Mineralogical Society

The following article is from The Great Soviet Encyclopedia (1979). It might be outdated or ideologically biased.

Mineralogical Society


(full name, All-Union Mineralogical Society), a society founded in St. Petersburg in 1817 by Academician V. M. Severgin, Professor D. I. Sokolov, and others.

As stated in its first charter, the society founded its activities on a broad definition of mineralogy (”mineralogy in the broaaest sense of the word”). The society sought to disseminate knowledge concerning minerals, rocks, and ores.

While the society was being organized, a minerals exhibit was set up. The exhibit subsequently became a museum of minerals, rocks, and other substances extracted from the earth. The collection was later turned over to the Mining Institute. The society’s publications and its efforts to conduct a systematic geological study of Russia (mainly from 1864 to 1882) were of great importance. The material gathered in this study later provided the basis for the compilation of a general geological map of European Russia.

After the organization of the Geological Committee in 1882, the Mineralogical Society, under the leadership of A. P. Karpinskii and F. N. Chernyshev, devoted more attention to theoretical research in geology and mineralogy. E. S. Fedorov’s research in crystallography was particularly important during this period. In 1919 the society was reorganized as the Russian Mineralogical Society; it was renamed the All-Union Mineralogical Society in 1947, when it was placed under the jurisdiction of the Academy of Sciences of the USSR. The society has local divisions in Alma-Ata, Apatity (Murmansk Oblast), Baku, Dushanbe, Yerevan, Irkutsk, Kiev, Krasnoiarsk, Moscow, Novosibirsk, Rostov-on-Don, Saratov, Sverdlovsk, Tashkent, Ulan-Ude, and Frunze.

The publications of the society and of its local divisions disseminate findings of research in mineralogy and petrography; information about various substances extracted in nearly all the regions of the USSR and in a number of foreign countries; and materials dealing with new branches of science and new methods of research (geochemistry, physicochemical petrology, and the universal method of studying crystalline substances).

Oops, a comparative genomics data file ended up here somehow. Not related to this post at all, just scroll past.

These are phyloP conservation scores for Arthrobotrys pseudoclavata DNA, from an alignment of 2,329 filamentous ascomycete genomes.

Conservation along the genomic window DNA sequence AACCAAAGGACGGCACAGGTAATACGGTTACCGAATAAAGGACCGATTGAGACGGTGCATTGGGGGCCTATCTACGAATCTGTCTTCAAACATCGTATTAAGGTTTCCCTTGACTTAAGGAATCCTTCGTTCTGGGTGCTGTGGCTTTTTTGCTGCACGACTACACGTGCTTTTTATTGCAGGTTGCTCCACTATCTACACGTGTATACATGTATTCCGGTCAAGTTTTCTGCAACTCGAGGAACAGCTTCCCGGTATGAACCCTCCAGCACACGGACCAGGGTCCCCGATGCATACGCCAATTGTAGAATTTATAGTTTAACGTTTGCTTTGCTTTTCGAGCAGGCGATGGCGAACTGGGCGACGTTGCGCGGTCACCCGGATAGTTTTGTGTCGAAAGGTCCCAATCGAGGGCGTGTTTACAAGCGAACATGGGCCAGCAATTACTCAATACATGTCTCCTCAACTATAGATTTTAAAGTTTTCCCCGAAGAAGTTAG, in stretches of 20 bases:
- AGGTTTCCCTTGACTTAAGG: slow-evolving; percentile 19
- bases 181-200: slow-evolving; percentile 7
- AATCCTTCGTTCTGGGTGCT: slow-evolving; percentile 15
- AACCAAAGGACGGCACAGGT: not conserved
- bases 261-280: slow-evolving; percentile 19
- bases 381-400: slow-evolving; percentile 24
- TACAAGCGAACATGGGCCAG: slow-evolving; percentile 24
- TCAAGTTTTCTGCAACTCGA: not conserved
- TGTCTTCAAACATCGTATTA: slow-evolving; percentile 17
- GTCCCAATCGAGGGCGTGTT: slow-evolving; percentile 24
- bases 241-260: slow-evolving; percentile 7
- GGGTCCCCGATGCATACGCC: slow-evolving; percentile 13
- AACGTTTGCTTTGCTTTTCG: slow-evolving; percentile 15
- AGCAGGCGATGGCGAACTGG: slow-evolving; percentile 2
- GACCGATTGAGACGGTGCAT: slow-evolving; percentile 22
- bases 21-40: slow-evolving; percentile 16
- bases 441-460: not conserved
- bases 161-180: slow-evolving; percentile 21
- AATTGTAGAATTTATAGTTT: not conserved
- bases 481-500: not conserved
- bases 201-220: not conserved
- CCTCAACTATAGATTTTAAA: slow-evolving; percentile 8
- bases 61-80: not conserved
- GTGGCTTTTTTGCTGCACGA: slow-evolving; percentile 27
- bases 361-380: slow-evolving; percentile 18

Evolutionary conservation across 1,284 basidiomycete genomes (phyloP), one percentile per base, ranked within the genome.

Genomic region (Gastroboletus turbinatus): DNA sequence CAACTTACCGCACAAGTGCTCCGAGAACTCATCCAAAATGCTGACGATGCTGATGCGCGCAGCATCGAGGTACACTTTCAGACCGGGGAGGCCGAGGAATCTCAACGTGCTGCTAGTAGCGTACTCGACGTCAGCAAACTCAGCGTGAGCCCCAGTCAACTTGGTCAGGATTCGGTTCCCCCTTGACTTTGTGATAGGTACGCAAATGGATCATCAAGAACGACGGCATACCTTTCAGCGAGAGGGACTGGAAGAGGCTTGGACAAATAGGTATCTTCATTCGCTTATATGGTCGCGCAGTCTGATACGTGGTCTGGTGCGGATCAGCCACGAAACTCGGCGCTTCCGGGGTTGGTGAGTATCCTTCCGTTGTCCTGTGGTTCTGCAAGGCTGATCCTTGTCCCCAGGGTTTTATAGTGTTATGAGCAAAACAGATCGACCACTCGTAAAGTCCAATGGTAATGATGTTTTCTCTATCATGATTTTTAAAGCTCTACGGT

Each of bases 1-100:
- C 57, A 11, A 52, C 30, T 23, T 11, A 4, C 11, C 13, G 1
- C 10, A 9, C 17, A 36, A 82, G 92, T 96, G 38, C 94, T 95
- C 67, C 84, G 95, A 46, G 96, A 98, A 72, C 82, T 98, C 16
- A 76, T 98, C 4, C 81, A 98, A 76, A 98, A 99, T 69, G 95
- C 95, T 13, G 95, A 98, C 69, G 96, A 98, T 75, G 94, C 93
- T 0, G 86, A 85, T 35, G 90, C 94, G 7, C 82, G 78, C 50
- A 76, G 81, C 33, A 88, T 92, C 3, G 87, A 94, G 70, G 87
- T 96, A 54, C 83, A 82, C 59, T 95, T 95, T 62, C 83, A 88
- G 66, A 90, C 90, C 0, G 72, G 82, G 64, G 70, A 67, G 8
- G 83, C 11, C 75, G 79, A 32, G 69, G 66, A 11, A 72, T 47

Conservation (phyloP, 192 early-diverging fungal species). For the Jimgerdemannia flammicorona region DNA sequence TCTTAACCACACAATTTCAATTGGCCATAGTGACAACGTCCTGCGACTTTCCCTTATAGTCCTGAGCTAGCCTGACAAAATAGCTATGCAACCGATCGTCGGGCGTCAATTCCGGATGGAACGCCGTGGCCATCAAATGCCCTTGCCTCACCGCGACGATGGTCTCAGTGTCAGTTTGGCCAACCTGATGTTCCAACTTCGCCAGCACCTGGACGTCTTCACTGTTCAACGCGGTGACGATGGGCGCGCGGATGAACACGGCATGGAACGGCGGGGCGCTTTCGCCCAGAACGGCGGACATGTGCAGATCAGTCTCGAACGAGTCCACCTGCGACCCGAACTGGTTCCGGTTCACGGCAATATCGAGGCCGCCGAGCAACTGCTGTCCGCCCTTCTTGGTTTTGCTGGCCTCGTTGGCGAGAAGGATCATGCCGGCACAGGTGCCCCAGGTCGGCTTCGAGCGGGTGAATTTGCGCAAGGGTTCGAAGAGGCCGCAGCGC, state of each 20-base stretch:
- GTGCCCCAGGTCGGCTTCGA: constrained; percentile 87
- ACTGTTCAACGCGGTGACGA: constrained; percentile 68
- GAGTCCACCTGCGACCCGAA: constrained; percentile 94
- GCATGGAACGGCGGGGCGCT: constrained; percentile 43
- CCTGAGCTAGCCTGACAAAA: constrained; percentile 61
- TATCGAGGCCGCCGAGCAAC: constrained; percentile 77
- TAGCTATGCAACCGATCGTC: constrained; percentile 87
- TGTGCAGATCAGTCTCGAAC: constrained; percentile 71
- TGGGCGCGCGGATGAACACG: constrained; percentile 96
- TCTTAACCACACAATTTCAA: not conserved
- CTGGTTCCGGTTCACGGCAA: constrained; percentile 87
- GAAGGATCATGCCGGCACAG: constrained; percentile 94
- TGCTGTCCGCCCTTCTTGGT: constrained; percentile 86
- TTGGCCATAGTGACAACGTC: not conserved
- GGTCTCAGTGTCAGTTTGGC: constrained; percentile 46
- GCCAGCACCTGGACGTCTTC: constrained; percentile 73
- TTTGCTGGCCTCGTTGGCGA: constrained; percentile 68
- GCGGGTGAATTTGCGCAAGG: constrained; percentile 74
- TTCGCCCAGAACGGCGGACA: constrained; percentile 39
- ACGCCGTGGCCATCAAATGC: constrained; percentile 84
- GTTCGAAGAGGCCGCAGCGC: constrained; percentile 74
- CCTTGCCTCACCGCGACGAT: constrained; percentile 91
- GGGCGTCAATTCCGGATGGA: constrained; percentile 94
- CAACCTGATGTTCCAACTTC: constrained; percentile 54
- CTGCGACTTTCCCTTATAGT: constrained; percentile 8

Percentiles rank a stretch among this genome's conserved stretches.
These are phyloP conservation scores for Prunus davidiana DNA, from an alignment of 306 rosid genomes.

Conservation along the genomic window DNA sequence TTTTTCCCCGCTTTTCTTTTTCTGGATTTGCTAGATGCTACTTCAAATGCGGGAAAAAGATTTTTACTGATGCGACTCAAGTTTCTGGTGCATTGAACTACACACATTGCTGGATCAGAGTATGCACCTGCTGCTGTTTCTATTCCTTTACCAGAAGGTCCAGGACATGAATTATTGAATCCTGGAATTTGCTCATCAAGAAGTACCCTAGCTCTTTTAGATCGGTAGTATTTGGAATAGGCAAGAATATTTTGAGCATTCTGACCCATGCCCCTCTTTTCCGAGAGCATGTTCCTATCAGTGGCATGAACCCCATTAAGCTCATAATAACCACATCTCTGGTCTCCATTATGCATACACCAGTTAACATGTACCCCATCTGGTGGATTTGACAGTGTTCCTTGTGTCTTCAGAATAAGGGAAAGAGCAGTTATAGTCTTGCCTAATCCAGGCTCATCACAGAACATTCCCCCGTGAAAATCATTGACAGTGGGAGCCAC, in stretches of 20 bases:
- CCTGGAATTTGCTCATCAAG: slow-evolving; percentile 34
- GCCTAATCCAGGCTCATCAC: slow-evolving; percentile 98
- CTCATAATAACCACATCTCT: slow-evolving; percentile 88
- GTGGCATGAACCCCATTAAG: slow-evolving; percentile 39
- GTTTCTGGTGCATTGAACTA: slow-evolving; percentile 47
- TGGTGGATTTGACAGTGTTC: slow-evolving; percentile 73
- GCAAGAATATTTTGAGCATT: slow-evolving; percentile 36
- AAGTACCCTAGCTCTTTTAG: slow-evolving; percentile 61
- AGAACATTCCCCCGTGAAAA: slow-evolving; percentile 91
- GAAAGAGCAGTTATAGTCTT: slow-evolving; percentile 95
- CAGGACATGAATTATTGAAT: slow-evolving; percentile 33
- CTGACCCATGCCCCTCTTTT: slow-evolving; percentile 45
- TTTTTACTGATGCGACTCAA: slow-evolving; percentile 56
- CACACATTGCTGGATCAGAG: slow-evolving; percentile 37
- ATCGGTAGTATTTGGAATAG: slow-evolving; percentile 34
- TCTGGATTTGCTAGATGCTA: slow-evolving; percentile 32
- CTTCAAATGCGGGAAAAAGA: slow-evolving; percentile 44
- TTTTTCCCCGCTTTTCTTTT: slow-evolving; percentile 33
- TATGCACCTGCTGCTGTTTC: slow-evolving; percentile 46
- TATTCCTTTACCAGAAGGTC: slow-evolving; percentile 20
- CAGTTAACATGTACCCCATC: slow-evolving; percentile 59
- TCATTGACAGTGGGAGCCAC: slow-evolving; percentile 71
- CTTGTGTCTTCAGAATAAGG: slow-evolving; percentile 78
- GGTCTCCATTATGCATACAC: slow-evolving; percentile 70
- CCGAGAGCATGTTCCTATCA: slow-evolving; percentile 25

The presidents and directors of the Mineralogical Society have included N. I. Koksharov (from 1865), P. V. Eremeev (from 1892), A. P. Karpinskii (from 1899), A. P. Gerasimov (from 1937), S. S. Smirnov (from 1945), A. N. Zavaritskii (from 1947), V. A. Nikolaev (from 1952), A. G. Betekhtin (from 1960), and P. M. Tatarinov (from 1962).


Postanovlenie Sanktpeterburgskogo mineralogicheskogo obshchestva. St. Petersburg, 1817. (Contains a list of the society’s founders.)
Koksharov, N. I. “Piatidesiatiletnii iubilei imp. S.-Peterburgskogo mineralogicheskogo obshchestva.” Zapiski imp. S.-Peterburgskogo mineralogicheskogo obshchestva, 1868, part 3.
Gerasimov, A. P. “Stoletnii iubilei Mineralogicheskogo obshchestva.” Geologicheskii vestnik, 1918, vol. 3, nos. 1–6.
Solov’ev, S. P. Vsesoiuznoe mineralogicheskoe obshchestvo i ego rol’ v razvitii geologicheskikh nauk: K 150-letiiu so dnia osnovaniia (1817–1967). Leningrad, 1967.


The Great Soviet Encyclopedia, 3rd Edition (1970-1979). © 2010 The Gale Group, Inc. All rights reserved.
References in periodicals archive ?
International Mineralogical Society. http://www.ima-ineralogy.org/Minlist.htm
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Farmer VC (1974) 'The infrared spectra of minerals.' (Mineralogical Society: London)
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The February issue of Elements (the group publication of the Mineralogical Society of America and ten other international societies) expands upon this topic with seven articles on different aspects by Hazen and other authors.
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* http://www.minsocom.org/MSA/K12/K_12.html To learn about minerals, visit the Mineralogical Society of America's Mineralogy 4 Kids Web site.
However, in June the following year, Spencer made amends for his footnote of 1930 by reading a substantial paper on the meteorite at a General Meeting of the Mineralogical Society in London (10).
Bugge, J.A.W., 1978, Kongsberg-Bamble complex, in Bowie, S.H.O., Kvalheim, A., Haslan, M.W., eels., Mineral Deposits of Europe: Northwest Europe: Institution of Mining and Metallurgy and Mineralogical Society, London, v.
Jointly published by the Mineralogical Society of America and the Lunar and Planetary Institute, this volume collects 20 papers from the July 2004 Workshop on Oxygen in the Terrestrial Planets, the June 2005 Workshop on Oxygen in Asteroids and Meteorites, and the September 2005 Workshop on Oxygen in the Earliest Solar System.